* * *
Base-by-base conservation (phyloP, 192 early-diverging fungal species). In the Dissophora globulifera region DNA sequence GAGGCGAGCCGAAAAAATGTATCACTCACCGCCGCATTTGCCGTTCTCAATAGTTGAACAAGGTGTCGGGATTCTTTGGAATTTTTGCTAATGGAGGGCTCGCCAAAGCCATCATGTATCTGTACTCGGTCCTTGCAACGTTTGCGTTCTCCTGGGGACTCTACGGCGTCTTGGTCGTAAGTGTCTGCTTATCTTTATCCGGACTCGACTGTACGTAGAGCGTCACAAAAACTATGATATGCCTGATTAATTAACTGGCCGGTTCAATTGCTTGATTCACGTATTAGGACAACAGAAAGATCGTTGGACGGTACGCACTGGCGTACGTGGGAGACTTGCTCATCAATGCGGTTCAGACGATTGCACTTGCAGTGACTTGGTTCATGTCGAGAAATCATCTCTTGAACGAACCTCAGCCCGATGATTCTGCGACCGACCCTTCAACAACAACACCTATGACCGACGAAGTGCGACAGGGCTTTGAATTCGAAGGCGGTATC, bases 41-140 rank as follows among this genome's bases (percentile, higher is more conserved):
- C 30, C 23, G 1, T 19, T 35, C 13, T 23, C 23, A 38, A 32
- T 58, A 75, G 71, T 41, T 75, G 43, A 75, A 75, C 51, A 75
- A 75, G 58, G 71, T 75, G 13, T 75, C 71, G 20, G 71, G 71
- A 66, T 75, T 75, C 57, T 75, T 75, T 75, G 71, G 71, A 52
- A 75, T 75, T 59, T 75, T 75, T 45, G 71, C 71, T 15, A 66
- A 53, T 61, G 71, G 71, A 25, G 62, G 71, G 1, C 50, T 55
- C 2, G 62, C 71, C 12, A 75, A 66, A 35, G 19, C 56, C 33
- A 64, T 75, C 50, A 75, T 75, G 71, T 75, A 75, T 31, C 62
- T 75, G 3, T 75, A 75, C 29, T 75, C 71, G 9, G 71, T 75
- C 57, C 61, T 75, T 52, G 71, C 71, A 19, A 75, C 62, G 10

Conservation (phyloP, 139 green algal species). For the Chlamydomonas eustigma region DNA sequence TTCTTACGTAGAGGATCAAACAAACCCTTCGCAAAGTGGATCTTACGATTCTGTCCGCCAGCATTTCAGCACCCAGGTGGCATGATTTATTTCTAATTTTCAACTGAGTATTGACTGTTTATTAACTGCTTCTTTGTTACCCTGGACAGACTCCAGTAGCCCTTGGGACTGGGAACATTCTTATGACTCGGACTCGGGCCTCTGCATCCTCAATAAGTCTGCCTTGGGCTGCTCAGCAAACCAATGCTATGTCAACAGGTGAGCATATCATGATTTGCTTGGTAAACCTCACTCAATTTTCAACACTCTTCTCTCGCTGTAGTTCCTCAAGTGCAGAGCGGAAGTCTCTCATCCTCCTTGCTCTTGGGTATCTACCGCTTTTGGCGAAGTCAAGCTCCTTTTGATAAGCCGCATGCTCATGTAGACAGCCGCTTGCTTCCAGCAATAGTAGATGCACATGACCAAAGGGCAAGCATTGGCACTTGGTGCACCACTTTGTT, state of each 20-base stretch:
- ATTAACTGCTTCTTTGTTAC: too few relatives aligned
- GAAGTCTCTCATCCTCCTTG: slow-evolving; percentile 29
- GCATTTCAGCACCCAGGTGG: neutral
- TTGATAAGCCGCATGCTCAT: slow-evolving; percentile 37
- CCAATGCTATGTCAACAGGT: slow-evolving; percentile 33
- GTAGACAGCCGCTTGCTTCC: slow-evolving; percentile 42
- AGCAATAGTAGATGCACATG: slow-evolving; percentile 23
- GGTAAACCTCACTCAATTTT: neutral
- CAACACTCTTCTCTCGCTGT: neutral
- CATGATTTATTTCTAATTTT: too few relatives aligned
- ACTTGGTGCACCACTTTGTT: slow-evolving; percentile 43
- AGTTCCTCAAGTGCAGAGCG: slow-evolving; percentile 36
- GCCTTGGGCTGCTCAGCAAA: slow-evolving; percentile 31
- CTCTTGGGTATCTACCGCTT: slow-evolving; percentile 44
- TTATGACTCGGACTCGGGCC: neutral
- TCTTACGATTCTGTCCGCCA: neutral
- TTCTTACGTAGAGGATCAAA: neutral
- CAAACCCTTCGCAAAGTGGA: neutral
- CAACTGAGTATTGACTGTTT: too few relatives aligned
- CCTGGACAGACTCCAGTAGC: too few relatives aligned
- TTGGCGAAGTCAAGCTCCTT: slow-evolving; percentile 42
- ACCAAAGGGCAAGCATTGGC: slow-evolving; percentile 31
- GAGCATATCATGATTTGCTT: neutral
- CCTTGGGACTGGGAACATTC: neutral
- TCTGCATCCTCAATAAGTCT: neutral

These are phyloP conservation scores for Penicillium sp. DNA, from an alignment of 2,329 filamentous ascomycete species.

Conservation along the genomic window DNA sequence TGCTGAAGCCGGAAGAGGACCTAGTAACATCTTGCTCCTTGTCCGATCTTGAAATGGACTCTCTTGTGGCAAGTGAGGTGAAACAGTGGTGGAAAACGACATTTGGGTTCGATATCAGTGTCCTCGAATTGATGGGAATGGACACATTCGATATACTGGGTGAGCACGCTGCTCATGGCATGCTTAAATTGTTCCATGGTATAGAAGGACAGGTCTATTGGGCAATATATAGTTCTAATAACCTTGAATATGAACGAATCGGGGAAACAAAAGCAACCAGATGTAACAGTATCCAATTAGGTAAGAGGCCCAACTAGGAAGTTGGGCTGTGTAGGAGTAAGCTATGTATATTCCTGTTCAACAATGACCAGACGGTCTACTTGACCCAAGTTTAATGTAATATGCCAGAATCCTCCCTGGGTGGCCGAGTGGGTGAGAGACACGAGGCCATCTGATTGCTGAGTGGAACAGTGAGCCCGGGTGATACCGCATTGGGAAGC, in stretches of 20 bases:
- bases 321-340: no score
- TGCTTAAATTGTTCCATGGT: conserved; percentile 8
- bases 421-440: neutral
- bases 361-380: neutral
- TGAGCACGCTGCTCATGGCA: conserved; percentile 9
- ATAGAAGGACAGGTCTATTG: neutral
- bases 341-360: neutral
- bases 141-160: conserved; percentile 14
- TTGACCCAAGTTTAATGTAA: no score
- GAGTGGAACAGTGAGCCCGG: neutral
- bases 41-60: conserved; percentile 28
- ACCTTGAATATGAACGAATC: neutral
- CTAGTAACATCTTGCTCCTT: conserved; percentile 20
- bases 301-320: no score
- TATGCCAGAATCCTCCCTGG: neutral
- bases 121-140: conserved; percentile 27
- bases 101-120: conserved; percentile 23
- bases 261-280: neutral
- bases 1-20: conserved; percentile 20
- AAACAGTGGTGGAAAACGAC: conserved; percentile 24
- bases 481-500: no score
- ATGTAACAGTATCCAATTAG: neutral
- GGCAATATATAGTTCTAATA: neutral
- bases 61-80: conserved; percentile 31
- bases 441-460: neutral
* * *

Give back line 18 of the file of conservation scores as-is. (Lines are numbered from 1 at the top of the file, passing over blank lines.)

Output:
- GTAGACAGCCGCTTGCTTCC: slow-evolving; percentile 42